first_imgWhatever their mission is, the US military escalation is startling, especially when you consider that Congress has largely abdicated its duties by failing to pass war authorization with regards to Syria. Simply put, Congress, the only branch of government with constitutional power to approve war, has not found the political will to do so—leaving the Obama administration with no choice but to use war authorization from 2001 to justify its bombing campaign and subsequent troop build. Authorization approved by Congress in 2002, known as the Iraq AUMF, is also being utilized to defend the legality of military operations.Obama in February proposed his own AUMF that would remain in effect for three years, but Congress has yet to vote on it. In June, Rep. Adam Schiff (D-Calif) proposed an amendment that would’ve forced an AUMF vote, but that measure failed.“If this is worth fighting ISIS, and I believe it is, it’s worth having Congress do its job,” Schiff said in June. Two members of the House of Representatives reacted to Friday’s news by calling for Congress to act on Obama’s AUMF. View image | gettyimages.comDespite authoring its own AUMF, the White House is of the belief that the 2001 AUMF passed soon after the Sept. 11, 2001 attacks gives the executive branch wide latitude to conduct military operations in the Middle East and Africa. Sign up for our COVID-19 newsletter to stay up-to-date on the latest coronavirus news throughout New York After more than a year of combating the so-called Islamic State through the air, the Obama administration, in a swift policy change, announced Friday that US special forces will be deployed to Syria to advise moderate forces fighting the brutal militant group.That means boots on the ground—in Syria.Until now, the Obama administration has publicly said it opposed sending troops into Syria. In June, the White House announced 450 additional US troops would be deployed to Iraq, also in an advisory position. Like in Iraq, the several dozen US special forces being deployed are not expected to directly engage with IS, according to reports.Almost immediately, social media users dug up comments made by President Obama with regards to Syria in which he proclaimed that he would not put troops on the ground in the war-torn country, where nearly a quarter of million people have died since the conflict began in 2011, according to reports. center_img The 2001 AUMF gave then President George W. Bush authorization to strike al Qaeda for orchestrating the 9/11 attacks. The same AUMF has been cited to justify drone strikes, including an aerial attack in Yemen that killed a US citizen who became a radical cleric. For years, civil liberties groups have criticized the 2001 AUMF as overbroad.Even Obama publicly discussed overhauling the 2001 war authorization.In his remarks in May 2013 at the National Defense University in Washington D.C., Obama said he’d “engage Congress about the existing Authorization to Use Military Force, or AUMF, to determine how we can continue to fight terrorism without keeping America on a perpetual wartime footing.” And his own national security advisor, Susan Rice, wrote a letter to then Speaker of the House John Boehner (R-Ohio) calling the 2002 AUMF “outdated.”With bombing campaigns in more than one country and now with the announcement that US special forces are headed to Syria to assist moderate forces, it’s hard to argue that the US is not at war with ISIS—a war that has yet to be authorized.last_img read more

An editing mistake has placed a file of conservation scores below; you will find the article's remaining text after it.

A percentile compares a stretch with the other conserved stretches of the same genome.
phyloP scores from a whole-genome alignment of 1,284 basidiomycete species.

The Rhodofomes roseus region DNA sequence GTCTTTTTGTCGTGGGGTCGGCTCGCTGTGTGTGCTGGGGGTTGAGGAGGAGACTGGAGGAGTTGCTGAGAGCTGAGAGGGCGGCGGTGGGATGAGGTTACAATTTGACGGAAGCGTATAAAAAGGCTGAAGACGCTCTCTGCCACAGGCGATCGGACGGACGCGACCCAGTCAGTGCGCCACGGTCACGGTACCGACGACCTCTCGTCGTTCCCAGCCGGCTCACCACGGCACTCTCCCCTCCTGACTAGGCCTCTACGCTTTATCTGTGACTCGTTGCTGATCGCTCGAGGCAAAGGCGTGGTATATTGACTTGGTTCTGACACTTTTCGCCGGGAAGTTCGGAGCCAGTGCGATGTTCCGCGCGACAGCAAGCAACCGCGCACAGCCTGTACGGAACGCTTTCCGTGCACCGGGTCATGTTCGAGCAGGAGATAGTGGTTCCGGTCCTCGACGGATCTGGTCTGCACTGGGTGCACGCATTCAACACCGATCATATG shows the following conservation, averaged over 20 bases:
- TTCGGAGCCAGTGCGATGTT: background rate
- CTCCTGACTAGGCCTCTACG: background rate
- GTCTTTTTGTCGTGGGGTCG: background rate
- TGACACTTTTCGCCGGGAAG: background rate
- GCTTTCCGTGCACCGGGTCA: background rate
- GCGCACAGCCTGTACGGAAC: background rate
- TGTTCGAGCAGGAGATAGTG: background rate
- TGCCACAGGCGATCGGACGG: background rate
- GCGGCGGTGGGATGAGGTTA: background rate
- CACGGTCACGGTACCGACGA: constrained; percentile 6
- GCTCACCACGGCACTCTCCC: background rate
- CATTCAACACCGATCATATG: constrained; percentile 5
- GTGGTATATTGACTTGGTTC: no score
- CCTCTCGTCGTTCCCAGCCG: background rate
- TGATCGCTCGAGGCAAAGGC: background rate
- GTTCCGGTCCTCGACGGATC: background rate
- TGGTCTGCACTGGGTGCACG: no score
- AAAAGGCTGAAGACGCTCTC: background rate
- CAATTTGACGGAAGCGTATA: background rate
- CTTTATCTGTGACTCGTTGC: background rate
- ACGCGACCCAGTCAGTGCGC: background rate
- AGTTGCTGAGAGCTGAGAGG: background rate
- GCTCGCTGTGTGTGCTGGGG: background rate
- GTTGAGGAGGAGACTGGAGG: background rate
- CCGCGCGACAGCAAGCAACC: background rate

Police Promote Motorcycle Safety In May

first_imgThe weather this weekend will be sunny and warm giving area motorcyclists a chance to get back on the road. Law enforcement agencies want to use this as an opportunity to promote motorcycle safety awareness throughout the summer.May is motorcycle safety awareness month.Many serious and fatal crashes occur when motorists turn in front of motorcyclists. Area drivers should remain on the lookout for motorcycles, especially at intersections and while making turns and lane changes. It can be difficult to accurately judge the time, speed and distance of an approaching motorcycle.Police advise a driver to check the position of an oncoming motorcycle 2-3 times before progressing through an intersection of left turn.Troopers urge all motorcycle riders to wear helmets. According to the Indiana Criminal Justice Institute, 151 motorcycle fatalities occurred statewide in 2012. Of those deaths, 122 people were not wearing helmets.Construction zones and uneven road surfaces can also be a deadly area for bikers. Road projects will be underway throughout the region this summer, and area law enforcement warn motorcyclists of “edge traps,” which occur when one lane is higher than the other. An inexperienced or inattentive motorcyclist can easily lose control when encountering an “edge trap.”Indiana State Police offer the following safety tips for motorcyclists:Wear a Department of Transportation approved helmet and riding safety gearDon’t consume alcohol while riding. During 2012, 36 motorcycle fatalities occurred in Indiana involving alcohol.Be visible. Ensure your headlight, taillight and brake light work properly.Wear high visibility clothingUse lane positioning to increase visibility and watch for turning vehiclesAvoid riding in blind spots.last_img read more